“The life expectancy of people in parts of this city is 10 years worse than in Kabul” George Galloway, Respect Party quoted in the Guardian, 22 April 2011.
Direct comparisons of life expectancy that tell a story of lives in some UK communities being shorter than those in war torn and poverty stricken areas of the world clearly have the power to shock.
But attempts to make such comparisons have also seen the media and politicians misrepresent statistics in search of the hard hitting headline. This was shown in a recent Full Fact article that highlighted the incorrect comparison of life expectancy between Merthyr Tydfil and Haiti.
So are the comparisons between Scotland’s largest city and the Afghan capital any more valid? When one Full Fact reader queried this figure, we went in search of the answers.
The claim seems to be based on the alarmingly low life expectancy in the Calton area of Glasgow. The figure of 53.9 years for male life expectancy was reported by the Guardian in 2006, 2008 and 2010 – this was contrasted with 73 years for Scotland as a whole.
At the time the point was made that the life expectancy in Calton was significantly lower than the of Iraq or the Gaza strip.
However the figure originates from an academic article by the Glasgow Centre for Population Health. It is based on data from 1998 to 2002 as well as data from the 2001 census.
In the World Health Organisation’s 2008 Commission on Social Determinants of Health the figure was once again cited, in the context of a number of international comparisons on life expectancy.
Yet questions have been raised about how meaningful the number actually is.
The National Forum on Drug Related Deaths in Scotland has since cast some doubt on the Calton life expectancy figure of 53.9 years for men.
The 2008-9 Annual Report argues that because Calton has a number of hostel accommodation facilities and the areas population has changed over recent years, the death rate used in calculating life expectancy was distorted. Excluding drug-related deaths and suicides also raises estimated male life expectancy in Calton to 59 years. Female life expectancy for Calton for the same period was 75 years
Because the figures are based on data now nearly a decade old, they should be treated with a degree of caution when used to represent the present.
Unfortunately we have not yet been able to find a more recent figure for life expectancy in Calton specifically.
The Scottish Public Health Observatory does publish data on life expectancy at larger the administrative area level of Calton, Gallowgate and Bridgeton. They put the most recent life expectancy figure this area at 64.5 for men and 79.5 for women – but no direct comparison can be made with the earlier figure.
The Scottish national average from 2007 to 2009 for men was 75.4 years and for women was 80.1 years.
Further, the General Register Office for Scotland has data that looks specifically at life expectancy for the most deprived areas and deciles in Scotland. This shows that in 2009 the most deprived 10 per cent decile of men had a life expectancy of 67-68 years, the equivalant figure being 75-76 years for women. The most deprived area at the same period was North Glasgow, with a male life expectancy of 69-70 years.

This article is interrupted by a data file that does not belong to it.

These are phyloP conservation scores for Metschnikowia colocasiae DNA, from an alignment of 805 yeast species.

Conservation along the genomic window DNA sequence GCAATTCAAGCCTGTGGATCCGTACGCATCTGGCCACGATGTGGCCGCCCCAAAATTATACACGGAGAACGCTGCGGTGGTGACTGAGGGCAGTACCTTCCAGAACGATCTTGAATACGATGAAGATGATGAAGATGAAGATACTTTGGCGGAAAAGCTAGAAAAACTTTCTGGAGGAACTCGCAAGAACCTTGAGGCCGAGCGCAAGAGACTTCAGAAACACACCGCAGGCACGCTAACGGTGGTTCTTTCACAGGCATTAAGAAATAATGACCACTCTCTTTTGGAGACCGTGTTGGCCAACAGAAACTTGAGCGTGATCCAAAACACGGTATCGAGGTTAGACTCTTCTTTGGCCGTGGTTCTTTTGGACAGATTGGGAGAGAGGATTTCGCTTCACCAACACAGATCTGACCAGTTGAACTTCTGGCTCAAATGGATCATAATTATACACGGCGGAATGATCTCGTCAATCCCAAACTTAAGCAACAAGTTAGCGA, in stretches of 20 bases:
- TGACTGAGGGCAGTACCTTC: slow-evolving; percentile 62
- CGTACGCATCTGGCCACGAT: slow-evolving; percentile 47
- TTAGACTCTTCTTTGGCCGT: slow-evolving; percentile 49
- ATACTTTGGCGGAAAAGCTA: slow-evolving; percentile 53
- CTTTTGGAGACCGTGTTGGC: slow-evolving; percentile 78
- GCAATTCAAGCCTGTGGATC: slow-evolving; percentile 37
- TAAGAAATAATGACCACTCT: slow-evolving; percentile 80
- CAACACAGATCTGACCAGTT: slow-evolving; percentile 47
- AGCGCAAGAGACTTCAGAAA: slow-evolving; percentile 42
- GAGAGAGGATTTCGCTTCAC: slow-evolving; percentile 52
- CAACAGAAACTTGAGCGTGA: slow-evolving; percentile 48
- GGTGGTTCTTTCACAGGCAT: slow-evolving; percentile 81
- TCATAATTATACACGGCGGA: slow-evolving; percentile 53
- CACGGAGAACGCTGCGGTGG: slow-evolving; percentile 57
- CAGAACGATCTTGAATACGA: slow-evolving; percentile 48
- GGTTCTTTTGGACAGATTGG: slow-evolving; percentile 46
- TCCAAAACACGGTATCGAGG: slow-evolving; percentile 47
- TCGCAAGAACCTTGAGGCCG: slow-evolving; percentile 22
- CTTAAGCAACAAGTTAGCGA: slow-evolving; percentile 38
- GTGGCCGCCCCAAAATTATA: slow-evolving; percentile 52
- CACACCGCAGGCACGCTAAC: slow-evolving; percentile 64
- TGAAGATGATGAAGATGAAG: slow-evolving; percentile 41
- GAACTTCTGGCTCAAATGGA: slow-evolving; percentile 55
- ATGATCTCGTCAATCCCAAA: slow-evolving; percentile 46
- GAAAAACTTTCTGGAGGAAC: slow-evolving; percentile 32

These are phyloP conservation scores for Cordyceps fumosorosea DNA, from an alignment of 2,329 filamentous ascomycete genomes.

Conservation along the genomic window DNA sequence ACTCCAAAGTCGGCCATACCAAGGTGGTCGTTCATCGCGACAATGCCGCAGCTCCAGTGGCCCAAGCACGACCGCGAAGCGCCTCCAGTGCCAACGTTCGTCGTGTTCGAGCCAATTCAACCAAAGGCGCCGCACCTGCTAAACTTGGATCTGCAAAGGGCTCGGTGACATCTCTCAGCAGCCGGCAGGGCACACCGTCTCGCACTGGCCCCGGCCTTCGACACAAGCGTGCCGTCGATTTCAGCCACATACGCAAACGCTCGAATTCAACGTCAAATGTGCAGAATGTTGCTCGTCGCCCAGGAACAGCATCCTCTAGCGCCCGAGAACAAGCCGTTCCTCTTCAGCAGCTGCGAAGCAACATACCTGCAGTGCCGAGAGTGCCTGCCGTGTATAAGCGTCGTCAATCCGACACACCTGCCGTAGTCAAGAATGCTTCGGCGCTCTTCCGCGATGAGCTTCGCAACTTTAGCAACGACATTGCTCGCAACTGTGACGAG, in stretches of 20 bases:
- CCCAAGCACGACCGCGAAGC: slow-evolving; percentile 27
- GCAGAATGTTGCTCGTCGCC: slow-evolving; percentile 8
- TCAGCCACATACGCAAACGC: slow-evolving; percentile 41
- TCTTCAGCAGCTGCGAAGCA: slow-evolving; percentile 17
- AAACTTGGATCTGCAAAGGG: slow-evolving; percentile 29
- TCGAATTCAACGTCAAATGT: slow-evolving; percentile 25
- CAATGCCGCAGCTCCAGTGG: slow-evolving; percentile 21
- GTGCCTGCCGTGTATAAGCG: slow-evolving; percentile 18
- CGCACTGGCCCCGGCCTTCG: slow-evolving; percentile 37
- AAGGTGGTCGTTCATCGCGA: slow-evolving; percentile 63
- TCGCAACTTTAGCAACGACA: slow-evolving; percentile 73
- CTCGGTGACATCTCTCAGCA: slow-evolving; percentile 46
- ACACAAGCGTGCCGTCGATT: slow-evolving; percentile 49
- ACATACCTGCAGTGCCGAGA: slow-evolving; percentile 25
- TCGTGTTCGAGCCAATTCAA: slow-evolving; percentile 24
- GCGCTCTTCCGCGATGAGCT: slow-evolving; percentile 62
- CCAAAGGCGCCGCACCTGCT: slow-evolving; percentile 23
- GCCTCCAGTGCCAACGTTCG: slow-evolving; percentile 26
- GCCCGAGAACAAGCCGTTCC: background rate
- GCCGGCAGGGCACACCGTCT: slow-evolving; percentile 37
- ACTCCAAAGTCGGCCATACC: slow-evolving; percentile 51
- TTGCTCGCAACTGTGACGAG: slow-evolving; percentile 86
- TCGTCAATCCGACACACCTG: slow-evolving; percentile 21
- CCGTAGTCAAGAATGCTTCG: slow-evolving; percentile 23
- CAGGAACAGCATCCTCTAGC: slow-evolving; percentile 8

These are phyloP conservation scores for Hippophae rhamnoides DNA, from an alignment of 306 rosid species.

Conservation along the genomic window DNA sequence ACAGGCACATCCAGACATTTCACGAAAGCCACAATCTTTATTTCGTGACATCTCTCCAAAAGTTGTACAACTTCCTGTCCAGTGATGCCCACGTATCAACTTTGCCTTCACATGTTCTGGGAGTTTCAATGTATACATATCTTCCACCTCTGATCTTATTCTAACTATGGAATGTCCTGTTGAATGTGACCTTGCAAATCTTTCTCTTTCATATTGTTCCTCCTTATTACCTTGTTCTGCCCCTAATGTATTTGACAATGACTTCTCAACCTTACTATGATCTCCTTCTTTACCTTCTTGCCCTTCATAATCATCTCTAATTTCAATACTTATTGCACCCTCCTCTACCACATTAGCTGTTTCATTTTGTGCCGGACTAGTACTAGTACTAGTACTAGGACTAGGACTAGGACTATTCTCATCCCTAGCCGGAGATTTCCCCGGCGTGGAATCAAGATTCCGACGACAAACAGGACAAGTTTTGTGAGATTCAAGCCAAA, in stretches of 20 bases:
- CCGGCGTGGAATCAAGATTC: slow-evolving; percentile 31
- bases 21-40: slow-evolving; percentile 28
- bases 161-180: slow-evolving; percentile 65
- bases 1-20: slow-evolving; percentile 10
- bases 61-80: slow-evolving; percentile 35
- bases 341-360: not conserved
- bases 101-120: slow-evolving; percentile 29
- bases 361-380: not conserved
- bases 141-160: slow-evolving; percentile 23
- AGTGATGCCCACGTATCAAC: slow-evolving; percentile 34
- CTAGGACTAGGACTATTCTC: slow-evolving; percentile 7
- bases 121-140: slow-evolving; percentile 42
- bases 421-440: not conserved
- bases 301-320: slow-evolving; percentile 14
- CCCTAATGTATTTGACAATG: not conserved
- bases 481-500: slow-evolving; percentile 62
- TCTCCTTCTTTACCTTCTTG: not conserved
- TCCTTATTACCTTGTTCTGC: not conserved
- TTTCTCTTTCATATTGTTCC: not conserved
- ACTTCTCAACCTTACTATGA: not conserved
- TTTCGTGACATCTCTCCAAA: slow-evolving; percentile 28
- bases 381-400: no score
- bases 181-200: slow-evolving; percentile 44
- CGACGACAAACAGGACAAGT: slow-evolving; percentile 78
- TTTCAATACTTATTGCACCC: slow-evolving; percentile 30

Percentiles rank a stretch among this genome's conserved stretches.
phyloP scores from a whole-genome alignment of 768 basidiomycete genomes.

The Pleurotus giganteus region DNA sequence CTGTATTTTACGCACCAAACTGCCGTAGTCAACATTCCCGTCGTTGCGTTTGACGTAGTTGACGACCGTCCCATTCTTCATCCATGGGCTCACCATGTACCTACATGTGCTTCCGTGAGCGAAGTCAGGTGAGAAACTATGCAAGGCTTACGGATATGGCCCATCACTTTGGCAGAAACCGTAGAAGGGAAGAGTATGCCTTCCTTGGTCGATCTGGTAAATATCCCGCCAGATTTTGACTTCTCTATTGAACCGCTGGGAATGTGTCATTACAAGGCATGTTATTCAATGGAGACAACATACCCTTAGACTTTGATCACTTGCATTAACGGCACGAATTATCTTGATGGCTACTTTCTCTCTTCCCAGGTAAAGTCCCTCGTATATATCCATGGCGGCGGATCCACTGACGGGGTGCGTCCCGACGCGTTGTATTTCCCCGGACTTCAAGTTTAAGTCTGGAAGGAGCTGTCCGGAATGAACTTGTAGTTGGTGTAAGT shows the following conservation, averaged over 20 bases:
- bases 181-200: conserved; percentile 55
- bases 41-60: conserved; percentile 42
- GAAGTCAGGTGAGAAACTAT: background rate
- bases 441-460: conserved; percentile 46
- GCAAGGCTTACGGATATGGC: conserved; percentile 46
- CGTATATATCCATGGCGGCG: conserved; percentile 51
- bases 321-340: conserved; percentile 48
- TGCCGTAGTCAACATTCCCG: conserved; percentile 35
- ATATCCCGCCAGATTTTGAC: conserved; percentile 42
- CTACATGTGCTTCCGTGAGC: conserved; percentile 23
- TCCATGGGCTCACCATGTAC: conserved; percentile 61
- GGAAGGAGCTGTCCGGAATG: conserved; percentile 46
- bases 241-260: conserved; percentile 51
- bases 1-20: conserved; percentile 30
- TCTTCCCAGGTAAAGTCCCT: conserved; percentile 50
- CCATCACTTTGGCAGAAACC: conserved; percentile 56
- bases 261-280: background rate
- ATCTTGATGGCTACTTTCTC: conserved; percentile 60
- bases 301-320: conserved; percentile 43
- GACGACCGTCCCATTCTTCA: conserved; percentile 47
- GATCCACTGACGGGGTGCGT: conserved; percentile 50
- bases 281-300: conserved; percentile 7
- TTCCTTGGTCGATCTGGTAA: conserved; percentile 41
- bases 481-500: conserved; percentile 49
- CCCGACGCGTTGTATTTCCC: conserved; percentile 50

Notwithstanding the caveats that come with the 53.9 life expectancy figure, there is potentially another problem with the original claim.
Taking the figure of 53.9 years, whilst keeping in mind the problems associated with it, we were still not able to make a direct comparison with data from Afghanistan that corresponded with George Galloway’s comparison.
We were unable to find any official data on life expectancy for Kabul alone, however data for Afghanistan overall is available. The CIA World Factbook put life expectancy for men in Afghanistan at 44.79 years whilst the World Bank most recent 2009 figure is 44 years, but is not gender specific..
This is significantly lower than the 64 years implied by Mr Galloway’s statement, but also than the 54 years of life expectancy for men in Calton found in by the Glasgow Centre for Popoulation Health.
We have contacted the Respect party to see if they have any Kabul-specific figures with which we may be able to properly assess the accuracy of the claim.
Had the former MP made the comparison with Gaza used elsewhere, he would have been on surer grounds. The CIA World Factbook lists the life expectancy for men as 72.25 years, although there is still the question of how valid comparisons are between extremely local figures with national averages.
Since data was published putting the life expectancy for men in Calton at 54.9 years there have been a number of unflattering international comparisons that have been made; George Galloway’s reference to Kabul only the most recent.
However, taking the Calton figure of 54.9 years for men from the 1998 to 2002 figures and comparing these to the most recent Afghanistan figure of between 44 and 45 shows that a difference of 10 years in favour of the Glasgow man from Calton.